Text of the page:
nep-ind New Economics Papers
on Industrial Organization
Issue of 2011‒11‒14
eight papers chosen by
Kwang Soo Cheong
Johns Hopkins University

  1. Cross-ownership and stability in a Cournot duopoly By Fanti, Luciano; Gori, Luca
  2. Product Quality in Different Markets and Cost Structure By Kiyoshi Matsubara
  3. Models of Spatial Competition: A critical review By Ricardo Biscaia; Isabel Mota
  4. ADVERTISING AND CONSUMER AWARENESS OF NEW, DIFFERENTIATED PRODUCTS By Alicia Barroso; Gerard Llobet
  5. Price Discrimination in Input Markets: Quantity Discounts and Private Information By Herweg, Fabian; Müller, Daniel
  6. Price Rigidity and Strategic Uncertainty An Agent-based Approach By Robert Somogyi; Janos Vincze
  7. Scale Economies in Nonprofit Provision, Technology Adoption and Entry By Scharf, Kimberley Ann
  8. Transmission Investment in the Peruvian Electricity Market: Theory and Applications By Erix Ruiz; Juan Rosellón

  1. By: Fanti, Luciano; Gori, Luca
    Abstract: This paper analyses the dynamics of a Cournot duopoly under cross-ownership participation when players have heterogeneous, i.e. bounded rational and naïve, expectations. We find that when the shareholder that owns firm also holds a percentage of firm , the parametric stability region of the unique Cournot-Nash equilibrium is larger than when every firm is owned by a unique shareholder, and an increase in the fraction of shares that the shareholder that owns firm has in firm tends to stabilise the market equilibrium. Moreover, when products are (horizontally) differentiated, a rise in the fraction of shares of firm held by the shareholder that owns firm acts as an economic (de)stabiliser when products of variety and are (complements) substitutes between each other. The policy implication is that, despite on the one hand, cross-ownership acts as an anti-competitive device that indeed tends to reduce social welfare with the corresponding anti-trust consequences, on the other hand, it acts as an economic stabiliser (except when products are complements).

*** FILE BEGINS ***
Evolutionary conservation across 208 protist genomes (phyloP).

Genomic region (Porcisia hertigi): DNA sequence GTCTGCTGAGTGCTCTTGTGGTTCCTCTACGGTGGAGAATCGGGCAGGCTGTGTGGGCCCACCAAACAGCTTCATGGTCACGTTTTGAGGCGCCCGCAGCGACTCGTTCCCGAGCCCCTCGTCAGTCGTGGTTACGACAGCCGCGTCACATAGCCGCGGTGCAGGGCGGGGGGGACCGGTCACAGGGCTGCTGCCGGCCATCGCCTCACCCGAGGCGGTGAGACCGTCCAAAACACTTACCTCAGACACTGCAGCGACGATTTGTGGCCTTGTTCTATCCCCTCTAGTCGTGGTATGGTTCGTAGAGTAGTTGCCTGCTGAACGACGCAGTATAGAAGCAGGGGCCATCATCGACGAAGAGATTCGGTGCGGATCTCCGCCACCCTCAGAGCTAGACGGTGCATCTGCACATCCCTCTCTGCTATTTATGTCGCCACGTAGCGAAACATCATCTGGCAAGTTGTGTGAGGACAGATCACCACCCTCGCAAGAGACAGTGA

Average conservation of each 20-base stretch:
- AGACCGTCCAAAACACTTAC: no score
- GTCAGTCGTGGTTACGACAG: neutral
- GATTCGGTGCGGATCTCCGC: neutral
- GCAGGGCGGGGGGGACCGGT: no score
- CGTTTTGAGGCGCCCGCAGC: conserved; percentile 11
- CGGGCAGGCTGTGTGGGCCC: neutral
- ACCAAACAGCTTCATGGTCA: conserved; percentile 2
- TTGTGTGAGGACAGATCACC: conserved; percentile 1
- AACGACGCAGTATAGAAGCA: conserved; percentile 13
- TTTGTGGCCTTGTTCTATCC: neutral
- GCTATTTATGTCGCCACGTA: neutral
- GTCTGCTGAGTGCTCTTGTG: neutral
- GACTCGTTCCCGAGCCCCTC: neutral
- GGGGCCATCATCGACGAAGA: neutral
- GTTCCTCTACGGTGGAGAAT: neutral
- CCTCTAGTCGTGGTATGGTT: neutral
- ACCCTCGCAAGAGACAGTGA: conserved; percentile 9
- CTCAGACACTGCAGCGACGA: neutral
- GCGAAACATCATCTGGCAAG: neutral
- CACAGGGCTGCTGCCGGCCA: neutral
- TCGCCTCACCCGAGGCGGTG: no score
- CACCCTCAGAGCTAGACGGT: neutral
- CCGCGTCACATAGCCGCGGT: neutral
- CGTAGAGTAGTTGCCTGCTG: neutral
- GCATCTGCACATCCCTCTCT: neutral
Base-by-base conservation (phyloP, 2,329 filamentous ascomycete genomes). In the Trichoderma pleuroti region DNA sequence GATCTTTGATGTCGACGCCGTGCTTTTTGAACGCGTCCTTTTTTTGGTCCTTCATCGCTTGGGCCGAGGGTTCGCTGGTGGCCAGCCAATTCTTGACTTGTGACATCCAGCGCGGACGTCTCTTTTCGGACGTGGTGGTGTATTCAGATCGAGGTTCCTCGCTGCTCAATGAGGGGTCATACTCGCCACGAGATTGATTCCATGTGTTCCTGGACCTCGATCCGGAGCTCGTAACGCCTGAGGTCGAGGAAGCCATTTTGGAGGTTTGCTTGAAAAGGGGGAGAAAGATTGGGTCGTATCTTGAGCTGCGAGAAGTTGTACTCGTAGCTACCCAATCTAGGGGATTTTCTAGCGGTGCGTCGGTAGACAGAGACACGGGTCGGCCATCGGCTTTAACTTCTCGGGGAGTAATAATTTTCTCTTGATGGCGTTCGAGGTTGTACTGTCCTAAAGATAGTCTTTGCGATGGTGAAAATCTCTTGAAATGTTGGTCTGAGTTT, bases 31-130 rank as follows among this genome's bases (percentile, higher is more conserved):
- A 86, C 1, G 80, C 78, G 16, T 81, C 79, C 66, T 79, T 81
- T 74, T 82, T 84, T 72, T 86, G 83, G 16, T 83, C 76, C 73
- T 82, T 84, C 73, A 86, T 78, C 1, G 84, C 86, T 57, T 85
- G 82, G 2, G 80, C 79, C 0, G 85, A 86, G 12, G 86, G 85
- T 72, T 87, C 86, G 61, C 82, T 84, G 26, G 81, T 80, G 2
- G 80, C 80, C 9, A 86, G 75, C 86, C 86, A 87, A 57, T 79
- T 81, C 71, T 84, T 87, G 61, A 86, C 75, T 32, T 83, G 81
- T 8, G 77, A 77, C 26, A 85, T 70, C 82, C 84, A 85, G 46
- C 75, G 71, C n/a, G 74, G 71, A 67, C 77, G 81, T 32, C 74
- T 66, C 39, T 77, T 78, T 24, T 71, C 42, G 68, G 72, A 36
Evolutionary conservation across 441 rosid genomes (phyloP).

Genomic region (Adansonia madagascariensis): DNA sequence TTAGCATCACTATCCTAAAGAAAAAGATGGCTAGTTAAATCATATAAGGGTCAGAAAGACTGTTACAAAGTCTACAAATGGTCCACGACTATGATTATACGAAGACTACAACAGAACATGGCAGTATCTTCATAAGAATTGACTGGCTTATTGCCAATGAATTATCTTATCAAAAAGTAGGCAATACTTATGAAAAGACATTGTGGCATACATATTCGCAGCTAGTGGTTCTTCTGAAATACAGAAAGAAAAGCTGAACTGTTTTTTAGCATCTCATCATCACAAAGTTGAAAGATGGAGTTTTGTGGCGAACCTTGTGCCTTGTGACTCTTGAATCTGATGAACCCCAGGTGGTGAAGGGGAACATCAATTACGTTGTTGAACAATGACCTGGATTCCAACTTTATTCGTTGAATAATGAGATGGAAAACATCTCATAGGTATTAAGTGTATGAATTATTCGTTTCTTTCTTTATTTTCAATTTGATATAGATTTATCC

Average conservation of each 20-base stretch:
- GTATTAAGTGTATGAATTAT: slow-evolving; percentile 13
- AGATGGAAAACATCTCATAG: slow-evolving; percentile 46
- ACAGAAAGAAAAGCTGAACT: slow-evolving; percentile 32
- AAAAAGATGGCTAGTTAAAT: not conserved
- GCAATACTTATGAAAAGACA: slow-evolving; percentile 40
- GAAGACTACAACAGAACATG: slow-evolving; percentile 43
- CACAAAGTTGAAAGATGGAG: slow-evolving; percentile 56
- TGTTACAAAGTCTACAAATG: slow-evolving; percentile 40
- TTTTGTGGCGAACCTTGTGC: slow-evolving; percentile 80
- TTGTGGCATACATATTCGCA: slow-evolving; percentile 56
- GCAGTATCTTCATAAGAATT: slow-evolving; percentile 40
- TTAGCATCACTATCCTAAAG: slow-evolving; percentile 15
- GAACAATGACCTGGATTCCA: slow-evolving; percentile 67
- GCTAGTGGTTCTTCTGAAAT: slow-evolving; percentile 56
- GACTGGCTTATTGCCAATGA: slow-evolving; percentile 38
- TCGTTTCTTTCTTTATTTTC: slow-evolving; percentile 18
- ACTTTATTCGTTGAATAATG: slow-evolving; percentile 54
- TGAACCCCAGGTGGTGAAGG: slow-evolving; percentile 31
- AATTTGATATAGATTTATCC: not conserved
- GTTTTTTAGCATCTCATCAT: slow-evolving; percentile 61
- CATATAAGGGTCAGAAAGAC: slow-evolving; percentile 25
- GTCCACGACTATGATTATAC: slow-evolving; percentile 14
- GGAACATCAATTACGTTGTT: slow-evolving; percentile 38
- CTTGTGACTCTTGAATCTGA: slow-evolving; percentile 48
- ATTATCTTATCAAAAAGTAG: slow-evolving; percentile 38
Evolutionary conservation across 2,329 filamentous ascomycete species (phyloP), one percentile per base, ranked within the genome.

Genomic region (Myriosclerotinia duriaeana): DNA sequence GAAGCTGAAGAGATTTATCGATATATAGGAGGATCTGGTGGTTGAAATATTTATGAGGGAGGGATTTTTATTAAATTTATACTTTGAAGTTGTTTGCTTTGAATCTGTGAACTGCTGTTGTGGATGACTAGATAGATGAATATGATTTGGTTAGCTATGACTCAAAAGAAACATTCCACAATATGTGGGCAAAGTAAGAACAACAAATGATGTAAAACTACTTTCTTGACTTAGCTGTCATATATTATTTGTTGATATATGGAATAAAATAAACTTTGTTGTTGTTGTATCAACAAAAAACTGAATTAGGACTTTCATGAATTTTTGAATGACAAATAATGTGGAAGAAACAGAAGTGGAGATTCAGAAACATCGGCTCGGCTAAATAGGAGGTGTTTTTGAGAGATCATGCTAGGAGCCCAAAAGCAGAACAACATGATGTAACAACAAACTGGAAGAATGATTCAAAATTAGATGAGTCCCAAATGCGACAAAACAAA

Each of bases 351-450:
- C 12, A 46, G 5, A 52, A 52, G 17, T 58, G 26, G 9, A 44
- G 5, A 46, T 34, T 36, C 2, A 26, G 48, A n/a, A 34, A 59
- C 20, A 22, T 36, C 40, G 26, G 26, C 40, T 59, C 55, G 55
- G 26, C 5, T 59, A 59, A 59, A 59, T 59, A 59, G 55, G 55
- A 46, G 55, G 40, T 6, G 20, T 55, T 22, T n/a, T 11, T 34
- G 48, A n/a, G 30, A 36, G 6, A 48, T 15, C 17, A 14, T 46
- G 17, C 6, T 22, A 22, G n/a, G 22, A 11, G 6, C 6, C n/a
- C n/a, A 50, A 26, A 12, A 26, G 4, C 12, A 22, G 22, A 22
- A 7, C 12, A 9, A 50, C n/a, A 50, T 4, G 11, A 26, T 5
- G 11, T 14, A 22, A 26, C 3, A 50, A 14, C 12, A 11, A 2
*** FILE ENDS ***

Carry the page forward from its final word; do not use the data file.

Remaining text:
Keywords: Bifurcation; Cournot; Cross-ownership; Duopoly
    JEL: L13 D43 C62 L40
    Date: 2011–11–07
    URL: http://d.repec.org/n?u=RePEc:pra:mprapa:34574&r=ind
  2. By: Kiyoshi Matsubara
    Abstract: This paper analyzes the behavior of monopoly firm serving its products to two countries. The main focus of this paper is on how the product-quality choice in different markets are related with the cost structure of the firm. First, This paper examines the effects of production and R&D costs on the product quality separately, and then discusses the general case where the both costs exists. This paper shows that if only production costs exist, providing different levels of product quality is optimal and that if only R&D costs exist, providing the same level of quality is optimal. About the general case, this paper shows the conditions with which the same-quality strategy is optimal in terms of utility and other parameters. As an application, this paper discusses the firm’s decision on entry in a foreign market either by exports or FDI. The result is consistent with observations in emerging economies.
    Date: 2011–09
    URL: http://d.repec.org/n?u=RePEc:wiw:wiwrsa:ersa11p1062&r=ind
  3. By: Ricardo Biscaia; Isabel Mota